Taiwan today is a very free, open and democratic society but it bears the imprint of the four periods of influence; Sinisization, Japanization, KMTization and Taiwanization. The latter two account for much of the bitter animosity and symbolic attitude that precludes rational political debate. Taiwan society also lives in the shadow of Chinese threats. Although travel and commerce with China are much freer than before, both sides of the Taiwan Strait continue to aim real and metaphorical missiles at each other. China is extremely sensitive to the slightest hint or suggestion of Taiwanese independence. For example, any attempt by Taiwan to take part in international meetings or competitions under the name Taiwan meets with resolute Chinese opposition. Only the name "Chinese Taipei" is allowed by China. 

The most common religion in Taiwan is folk religion which is a mixture of shamanism, ancestor worship, magic, ghosts and spirits, and aspects of animism. There is a large element of overlap with an individual's belief in Buddhism and Taoism. The official statistics record Buddhists at 35%, Taoists at 33%, Yiguandao at 3.5%, Protestants at 2.6, Catholics at 1.3% , Tiandi at 1.3% and Miledadao at 1.1%. Comparing temples and churches, the Buddhists have 4,000, the Taoists have 18,000, the Protestants 3,600 and the Catholics 1,150.

The Dominicans first came to Taiwan with the Spanish from 1626 to 1642. Eight Franciscians arrived in 1633 but their sights were on China and not on Taiwan. A number of churches were built and possibly up to 3,000 natives were baptized. However, the mission collapsed when the Spanish withdrew from Taiwan. The Dominicans made two further attempts to stay in Taiwan and finally succeeded in 1859 when they established a base is the south of Taiwan after much effort and hostility. After 36 years only 1,300 people had converted to Christianity. When Japan colonized Taiwan in 1895, the Christians were caught in the crossfire between the Japanese and the Resistance. They suffered two waves of persecution. As the Japanses estabished their rule, the Catholic mission experiences several decades of peace and slow expansion.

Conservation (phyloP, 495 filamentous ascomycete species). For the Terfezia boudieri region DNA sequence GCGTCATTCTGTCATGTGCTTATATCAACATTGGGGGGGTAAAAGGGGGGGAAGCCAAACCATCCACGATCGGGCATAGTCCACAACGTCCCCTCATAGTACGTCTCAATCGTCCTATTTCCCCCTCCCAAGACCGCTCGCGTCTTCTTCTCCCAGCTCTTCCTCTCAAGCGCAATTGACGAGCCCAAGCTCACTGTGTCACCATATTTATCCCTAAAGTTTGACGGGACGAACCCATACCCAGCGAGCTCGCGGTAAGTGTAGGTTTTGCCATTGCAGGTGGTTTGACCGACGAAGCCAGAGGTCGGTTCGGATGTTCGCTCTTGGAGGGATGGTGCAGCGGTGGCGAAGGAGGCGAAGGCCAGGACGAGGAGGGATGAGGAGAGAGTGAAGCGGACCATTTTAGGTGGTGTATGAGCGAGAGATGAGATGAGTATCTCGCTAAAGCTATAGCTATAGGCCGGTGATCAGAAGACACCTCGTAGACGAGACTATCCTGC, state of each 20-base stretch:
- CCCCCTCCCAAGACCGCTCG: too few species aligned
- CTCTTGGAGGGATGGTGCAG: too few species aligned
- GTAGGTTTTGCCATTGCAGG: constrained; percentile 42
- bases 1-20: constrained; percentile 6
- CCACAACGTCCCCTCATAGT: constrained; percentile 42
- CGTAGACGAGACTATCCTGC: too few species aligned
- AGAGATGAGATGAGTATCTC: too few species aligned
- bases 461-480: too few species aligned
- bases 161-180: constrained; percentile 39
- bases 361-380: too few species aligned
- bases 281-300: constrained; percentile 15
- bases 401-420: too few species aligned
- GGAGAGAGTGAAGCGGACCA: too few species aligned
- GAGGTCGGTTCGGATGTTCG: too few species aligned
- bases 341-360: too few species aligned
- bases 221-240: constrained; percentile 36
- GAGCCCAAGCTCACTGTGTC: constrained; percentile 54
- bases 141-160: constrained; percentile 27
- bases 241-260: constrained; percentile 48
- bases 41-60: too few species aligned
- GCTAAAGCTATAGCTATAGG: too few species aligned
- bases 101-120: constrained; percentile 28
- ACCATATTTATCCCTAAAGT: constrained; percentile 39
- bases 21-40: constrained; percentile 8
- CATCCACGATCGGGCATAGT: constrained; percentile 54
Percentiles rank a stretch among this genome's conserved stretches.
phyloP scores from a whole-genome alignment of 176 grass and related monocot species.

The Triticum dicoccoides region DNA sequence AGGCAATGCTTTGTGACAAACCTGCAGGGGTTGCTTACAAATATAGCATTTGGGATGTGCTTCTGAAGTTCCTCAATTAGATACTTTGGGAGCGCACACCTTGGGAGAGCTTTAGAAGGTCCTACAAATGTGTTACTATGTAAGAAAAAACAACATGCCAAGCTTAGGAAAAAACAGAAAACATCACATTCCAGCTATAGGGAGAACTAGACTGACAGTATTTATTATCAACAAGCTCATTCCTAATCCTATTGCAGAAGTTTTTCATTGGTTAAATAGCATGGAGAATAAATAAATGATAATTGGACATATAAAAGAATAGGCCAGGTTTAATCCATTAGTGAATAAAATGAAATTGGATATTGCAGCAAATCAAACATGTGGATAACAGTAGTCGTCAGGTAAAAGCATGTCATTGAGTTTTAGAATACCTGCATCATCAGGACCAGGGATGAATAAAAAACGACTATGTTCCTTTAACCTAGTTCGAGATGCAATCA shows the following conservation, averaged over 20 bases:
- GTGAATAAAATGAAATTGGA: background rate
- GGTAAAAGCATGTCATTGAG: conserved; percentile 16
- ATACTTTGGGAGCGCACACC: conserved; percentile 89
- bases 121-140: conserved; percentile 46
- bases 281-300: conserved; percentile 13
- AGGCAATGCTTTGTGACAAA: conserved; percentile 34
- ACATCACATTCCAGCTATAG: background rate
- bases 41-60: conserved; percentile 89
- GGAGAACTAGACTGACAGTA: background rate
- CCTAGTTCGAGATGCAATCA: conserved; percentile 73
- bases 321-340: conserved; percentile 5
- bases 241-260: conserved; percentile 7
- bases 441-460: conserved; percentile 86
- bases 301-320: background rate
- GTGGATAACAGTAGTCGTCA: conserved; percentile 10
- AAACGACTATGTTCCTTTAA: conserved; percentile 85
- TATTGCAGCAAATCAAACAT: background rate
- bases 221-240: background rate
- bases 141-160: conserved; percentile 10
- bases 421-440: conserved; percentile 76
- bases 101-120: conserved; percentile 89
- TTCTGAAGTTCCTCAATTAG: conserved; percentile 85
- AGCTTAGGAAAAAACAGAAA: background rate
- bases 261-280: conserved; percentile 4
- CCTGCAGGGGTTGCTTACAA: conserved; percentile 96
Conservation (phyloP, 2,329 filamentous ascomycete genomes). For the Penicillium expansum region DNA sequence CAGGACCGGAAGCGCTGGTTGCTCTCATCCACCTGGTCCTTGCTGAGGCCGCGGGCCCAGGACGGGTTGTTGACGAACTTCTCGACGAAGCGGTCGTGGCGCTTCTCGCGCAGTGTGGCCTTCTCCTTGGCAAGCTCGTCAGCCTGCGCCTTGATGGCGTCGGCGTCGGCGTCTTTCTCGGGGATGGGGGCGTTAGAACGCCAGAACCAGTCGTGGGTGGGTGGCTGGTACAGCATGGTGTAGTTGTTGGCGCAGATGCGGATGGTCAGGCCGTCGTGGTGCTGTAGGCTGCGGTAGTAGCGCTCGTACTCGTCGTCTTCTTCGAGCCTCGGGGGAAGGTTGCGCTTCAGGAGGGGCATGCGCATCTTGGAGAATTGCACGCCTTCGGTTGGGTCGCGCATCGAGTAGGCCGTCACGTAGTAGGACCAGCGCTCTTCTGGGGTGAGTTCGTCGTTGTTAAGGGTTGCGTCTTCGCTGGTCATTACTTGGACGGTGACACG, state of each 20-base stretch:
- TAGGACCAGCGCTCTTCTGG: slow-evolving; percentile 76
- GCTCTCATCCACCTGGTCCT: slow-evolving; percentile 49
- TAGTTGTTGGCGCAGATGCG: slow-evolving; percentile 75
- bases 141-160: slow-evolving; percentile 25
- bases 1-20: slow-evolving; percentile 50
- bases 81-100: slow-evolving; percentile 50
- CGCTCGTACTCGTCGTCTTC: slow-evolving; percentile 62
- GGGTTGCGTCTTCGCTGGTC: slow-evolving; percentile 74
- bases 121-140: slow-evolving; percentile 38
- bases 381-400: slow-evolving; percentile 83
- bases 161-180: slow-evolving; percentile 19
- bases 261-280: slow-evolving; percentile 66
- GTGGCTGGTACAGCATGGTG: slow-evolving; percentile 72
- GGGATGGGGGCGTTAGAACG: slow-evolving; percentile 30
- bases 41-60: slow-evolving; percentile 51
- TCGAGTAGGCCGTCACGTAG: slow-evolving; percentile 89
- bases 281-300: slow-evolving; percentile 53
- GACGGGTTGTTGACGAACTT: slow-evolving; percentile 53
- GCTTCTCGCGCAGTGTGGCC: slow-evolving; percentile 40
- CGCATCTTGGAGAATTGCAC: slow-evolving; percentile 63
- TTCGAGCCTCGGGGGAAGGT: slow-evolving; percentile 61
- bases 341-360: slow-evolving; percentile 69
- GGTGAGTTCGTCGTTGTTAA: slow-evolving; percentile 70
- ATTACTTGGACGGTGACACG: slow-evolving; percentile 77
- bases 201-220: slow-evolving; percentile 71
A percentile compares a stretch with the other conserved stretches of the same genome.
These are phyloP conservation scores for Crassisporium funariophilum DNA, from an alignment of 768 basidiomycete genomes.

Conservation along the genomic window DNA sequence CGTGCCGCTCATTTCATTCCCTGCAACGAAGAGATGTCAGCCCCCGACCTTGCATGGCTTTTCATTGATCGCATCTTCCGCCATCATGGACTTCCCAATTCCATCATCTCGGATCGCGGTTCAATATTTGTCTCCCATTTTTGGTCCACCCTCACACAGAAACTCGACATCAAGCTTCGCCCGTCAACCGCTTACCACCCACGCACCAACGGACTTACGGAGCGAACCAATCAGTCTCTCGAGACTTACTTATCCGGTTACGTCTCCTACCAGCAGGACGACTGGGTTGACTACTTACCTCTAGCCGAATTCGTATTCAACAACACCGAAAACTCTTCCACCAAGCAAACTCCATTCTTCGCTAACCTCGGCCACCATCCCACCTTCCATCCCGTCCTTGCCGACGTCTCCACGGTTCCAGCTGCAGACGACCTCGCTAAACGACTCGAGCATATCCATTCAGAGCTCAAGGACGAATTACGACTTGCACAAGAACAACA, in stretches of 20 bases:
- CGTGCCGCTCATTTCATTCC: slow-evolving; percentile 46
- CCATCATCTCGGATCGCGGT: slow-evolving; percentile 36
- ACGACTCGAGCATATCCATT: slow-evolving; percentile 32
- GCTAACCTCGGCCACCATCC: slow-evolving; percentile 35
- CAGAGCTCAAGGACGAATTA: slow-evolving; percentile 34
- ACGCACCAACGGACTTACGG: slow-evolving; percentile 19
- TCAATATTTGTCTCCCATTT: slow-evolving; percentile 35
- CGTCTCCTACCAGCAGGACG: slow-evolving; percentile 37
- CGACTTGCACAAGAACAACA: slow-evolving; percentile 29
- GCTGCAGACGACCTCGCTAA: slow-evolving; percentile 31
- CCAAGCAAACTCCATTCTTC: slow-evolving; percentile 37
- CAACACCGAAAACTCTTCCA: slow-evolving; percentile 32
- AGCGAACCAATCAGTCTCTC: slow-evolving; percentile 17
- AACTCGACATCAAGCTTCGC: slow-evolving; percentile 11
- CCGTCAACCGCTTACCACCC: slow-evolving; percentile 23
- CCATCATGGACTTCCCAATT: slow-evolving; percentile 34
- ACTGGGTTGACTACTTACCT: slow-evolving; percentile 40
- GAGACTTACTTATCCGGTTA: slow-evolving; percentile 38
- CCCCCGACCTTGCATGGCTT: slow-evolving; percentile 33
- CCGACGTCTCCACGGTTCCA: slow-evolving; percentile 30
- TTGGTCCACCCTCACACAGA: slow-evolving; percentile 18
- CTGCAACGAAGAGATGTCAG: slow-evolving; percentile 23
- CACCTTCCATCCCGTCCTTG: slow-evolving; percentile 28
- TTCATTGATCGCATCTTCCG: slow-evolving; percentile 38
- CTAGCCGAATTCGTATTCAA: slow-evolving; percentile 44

Then in 1949 a big influx of people came from Mainland China, among them missionaries expelled from China. With more than one thousand priests, many more religious sisters and well supported financially, they could train and pay lay catechist and so the Church grew in numbers to more than 300,000 in 1965, when the island has only 5 million people. Most of the newly baptized were either Mainlanders or aborigines. The Taiwanese Catholics are mostly descendants of the old pre-1950 Catholics. Following the sudden increase, the situation reverse as many who were baptized in haste slowly left the Church, so the number of catholics has not grown since then, and some say it is clearly decreasing.

The Catholic Church according to the official statistics has less than 300,000 members, or about 1.3 % of the population. In rough numbers one third are Aborigines, one third Taiwanese and one third Mainlanders. The Taiwanese majority of the island is clearly under represented in the Catholic Church. In Taiwan the Church is not so well organized, with its resources scattered between several small dioceses. In the cities some parishes are active and attract new people, but in the countryside the Church is dying out. There are also very few local vocations, so the Church is relying mostly on foreign missionaries. The Church has many institutions – schools, kindergartens, hospitals, activity centers – that are a blessing, but also a burden that is difficult to carry by the new generations of missionaries.